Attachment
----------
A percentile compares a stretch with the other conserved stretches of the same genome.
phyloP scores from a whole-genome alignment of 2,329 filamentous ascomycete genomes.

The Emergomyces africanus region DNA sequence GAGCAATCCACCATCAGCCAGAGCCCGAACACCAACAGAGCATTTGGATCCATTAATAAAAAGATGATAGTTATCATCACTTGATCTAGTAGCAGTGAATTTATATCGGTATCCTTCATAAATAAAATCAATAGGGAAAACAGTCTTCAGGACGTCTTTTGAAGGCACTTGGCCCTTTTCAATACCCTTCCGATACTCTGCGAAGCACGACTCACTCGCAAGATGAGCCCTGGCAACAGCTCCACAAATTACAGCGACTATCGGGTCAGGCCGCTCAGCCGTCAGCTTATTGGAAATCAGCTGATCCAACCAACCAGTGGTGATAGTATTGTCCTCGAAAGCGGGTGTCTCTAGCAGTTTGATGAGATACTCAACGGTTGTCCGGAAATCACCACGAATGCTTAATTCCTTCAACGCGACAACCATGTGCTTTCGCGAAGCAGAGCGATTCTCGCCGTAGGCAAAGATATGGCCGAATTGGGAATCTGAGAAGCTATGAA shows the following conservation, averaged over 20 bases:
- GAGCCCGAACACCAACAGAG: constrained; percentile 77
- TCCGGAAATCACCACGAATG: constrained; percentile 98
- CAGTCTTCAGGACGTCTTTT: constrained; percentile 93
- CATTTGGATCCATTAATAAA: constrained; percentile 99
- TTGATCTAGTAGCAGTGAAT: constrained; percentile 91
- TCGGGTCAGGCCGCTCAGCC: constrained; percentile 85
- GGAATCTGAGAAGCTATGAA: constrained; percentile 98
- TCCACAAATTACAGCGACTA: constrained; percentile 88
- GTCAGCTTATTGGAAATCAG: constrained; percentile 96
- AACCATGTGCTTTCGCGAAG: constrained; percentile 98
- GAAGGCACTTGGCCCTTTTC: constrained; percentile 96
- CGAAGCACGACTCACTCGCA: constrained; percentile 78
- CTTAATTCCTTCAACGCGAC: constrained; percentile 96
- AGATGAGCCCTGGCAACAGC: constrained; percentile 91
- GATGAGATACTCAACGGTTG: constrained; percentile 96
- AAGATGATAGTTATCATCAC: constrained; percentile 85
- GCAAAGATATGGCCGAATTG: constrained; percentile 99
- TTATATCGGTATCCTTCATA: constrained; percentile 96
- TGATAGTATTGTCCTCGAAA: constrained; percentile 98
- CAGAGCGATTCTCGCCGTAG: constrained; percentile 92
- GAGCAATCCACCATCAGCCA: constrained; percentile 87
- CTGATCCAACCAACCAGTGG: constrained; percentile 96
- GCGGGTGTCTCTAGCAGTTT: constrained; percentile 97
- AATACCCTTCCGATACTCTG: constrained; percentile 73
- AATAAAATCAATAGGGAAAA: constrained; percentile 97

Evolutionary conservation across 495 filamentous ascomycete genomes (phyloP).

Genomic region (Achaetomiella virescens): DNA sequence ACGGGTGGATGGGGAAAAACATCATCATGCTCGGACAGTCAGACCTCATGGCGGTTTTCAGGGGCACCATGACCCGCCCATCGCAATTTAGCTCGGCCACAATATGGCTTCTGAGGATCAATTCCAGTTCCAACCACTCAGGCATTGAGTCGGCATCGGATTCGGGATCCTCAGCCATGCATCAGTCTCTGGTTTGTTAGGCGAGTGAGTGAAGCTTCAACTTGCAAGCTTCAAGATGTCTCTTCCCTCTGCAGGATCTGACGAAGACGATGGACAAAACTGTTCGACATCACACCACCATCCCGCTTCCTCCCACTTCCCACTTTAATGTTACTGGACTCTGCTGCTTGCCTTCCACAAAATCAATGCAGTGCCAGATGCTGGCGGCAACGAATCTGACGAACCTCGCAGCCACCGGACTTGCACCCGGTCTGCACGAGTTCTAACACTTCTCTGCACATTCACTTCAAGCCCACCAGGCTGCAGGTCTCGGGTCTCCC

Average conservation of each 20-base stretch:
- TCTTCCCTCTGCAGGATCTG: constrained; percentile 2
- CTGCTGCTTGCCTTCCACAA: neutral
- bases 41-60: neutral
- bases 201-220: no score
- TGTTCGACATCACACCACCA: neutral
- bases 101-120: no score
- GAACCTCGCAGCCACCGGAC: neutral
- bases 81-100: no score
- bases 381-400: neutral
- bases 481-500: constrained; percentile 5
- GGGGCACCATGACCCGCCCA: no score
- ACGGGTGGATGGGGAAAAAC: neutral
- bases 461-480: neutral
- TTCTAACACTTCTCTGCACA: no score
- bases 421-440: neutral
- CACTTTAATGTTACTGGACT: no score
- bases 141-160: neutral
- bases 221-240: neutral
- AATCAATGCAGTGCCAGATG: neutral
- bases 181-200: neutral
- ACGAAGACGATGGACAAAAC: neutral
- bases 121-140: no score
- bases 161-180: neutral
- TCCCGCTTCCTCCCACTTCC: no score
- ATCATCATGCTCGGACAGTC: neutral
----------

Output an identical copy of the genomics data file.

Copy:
A percentile compares a stretch with the other conserved stretches of the same genome.
phyloP scores from a whole-genome alignment of 2,329 filamentous ascomycete genomes.

The Emergomyces africanus region DNA sequence GAGCAATCCACCATCAGCCAGAGCCCGAACACCAACAGAGCATTTGGATCCATTAATAAAAAGATGATAGTTATCATCACTTGATCTAGTAGCAGTGAATTTATATCGGTATCCTTCATAAATAAAATCAATAGGGAAAACAGTCTTCAGGACGTCTTTTGAAGGCACTTGGCCCTTTTCAATACCCTTCCGATACTCTGCGAAGCACGACTCACTCGCAAGATGAGCCCTGGCAACAGCTCCACAAATTACAGCGACTATCGGGTCAGGCCGCTCAGCCGTCAGCTTATTGGAAATCAGCTGATCCAACCAACCAGTGGTGATAGTATTGTCCTCGAAAGCGGGTGTCTCTAGCAGTTTGATGAGATACTCAACGGTTGTCCGGAAATCACCACGAATGCTTAATTCCTTCAACGCGACAACCATGTGCTTTCGCGAAGCAGAGCGATTCTCGCCGTAGGCAAAGATATGGCCGAATTGGGAATCTGAGAAGCTATGAA shows the following conservation, averaged over 20 bases:
- GAGCCCGAACACCAACAGAG: constrained; percentile 77
- TCCGGAAATCACCACGAATG: constrained; percentile 98
- CAGTCTTCAGGACGTCTTTT: constrained; percentile 93
- CATTTGGATCCATTAATAAA: constrained; percentile 99
- TTGATCTAGTAGCAGTGAAT: constrained; percentile 91
- TCGGGTCAGGCCGCTCAGCC: constrained; percentile 85
- GGAATCTGAGAAGCTATGAA: constrained; percentile 98
- TCCACAAATTACAGCGACTA: constrained; percentile 88
- GTCAGCTTATTGGAAATCAG: constrained; percentile 96
- AACCATGTGCTTTCGCGAAG: constrained; percentile 98
- GAAGGCACTTGGCCCTTTTC: constrained; percentile 96
- CGAAGCACGACTCACTCGCA: constrained; percentile 78
- CTTAATTCCTTCAACGCGAC: constrained; percentile 96
- AGATGAGCCCTGGCAACAGC: constrained; percentile 91
- GATGAGATACTCAACGGTTG: constrained; percentile 96
- AAGATGATAGTTATCATCAC: constrained; percentile 85
- GCAAAGATATGGCCGAATTG: constrained; percentile 99
- TTATATCGGTATCCTTCATA: constrained; percentile 96
- TGATAGTATTGTCCTCGAAA: constrained; percentile 98
- CAGAGCGATTCTCGCCGTAG: constrained; percentile 92
- GAGCAATCCACCATCAGCCA: constrained; percentile 87
- CTGATCCAACCAACCAGTGG: constrained; percentile 96
- GCGGGTGTCTCTAGCAGTTT: constrained; percentile 97
- AATACCCTTCCGATACTCTG: constrained; percentile 73
- AATAAAATCAATAGGGAAAA: constrained; percentile 97

Evolutionary conservation across 495 filamentous ascomycete genomes (phyloP).

Genomic region (Achaetomiella virescens): DNA sequence ACGGGTGGATGGGGAAAAACATCATCATGCTCGGACAGTCAGACCTCATGGCGGTTTTCAGGGGCACCATGACCCGCCCATCGCAATTTAGCTCGGCCACAATATGGCTTCTGAGGATCAATTCCAGTTCCAACCACTCAGGCATTGAGTCGGCATCGGATTCGGGATCCTCAGCCATGCATCAGTCTCTGGTTTGTTAGGCGAGTGAGTGAAGCTTCAACTTGCAAGCTTCAAGATGTCTCTTCCCTCTGCAGGATCTGACGAAGACGATGGACAAAACTGTTCGACATCACACCACCATCCCGCTTCCTCCCACTTCCCACTTTAATGTTACTGGACTCTGCTGCTTGCCTTCCACAAAATCAATGCAGTGCCAGATGCTGGCGGCAACGAATCTGACGAACCTCGCAGCCACCGGACTTGCACCCGGTCTGCACGAGTTCTAACACTTCTCTGCACATTCACTTCAAGCCCACCAGGCTGCAGGTCTCGGGTCTCCC

Average conservation of each 20-base stretch:
- TCTTCCCTCTGCAGGATCTG: constrained; percentile 2
- CTGCTGCTTGCCTTCCACAA: neutral
- bases 41-60: neutral
- bases 201-220: no score
- TGTTCGACATCACACCACCA: neutral
- bases 101-120: no score
- GAACCTCGCAGCCACCGGAC: neutral
- bases 81-100: no score
- bases 381-400: neutral
- bases 481-500: constrained; percentile 5
- GGGGCACCATGACCCGCCCA: no score
- ACGGGTGGATGGGGAAAAAC: neutral
- bases 461-480: neutral
- TTCTAACACTTCTCTGCACA: no score
- bases 421-440: neutral
- CACTTTAATGTTACTGGACT: no score
- bases 141-160: neutral
- bases 221-240: neutral
- AATCAATGCAGTGCCAGATG: neutral
- bases 181-200: neutral
- ACGAAGACGATGGACAAAAC: neutral
- bases 121-140: no score
- bases 161-180: neutral
- TCCCGCTTCCTCCCACTTCC: no score
- ATCATCATGCTCGGACAGTC: neutral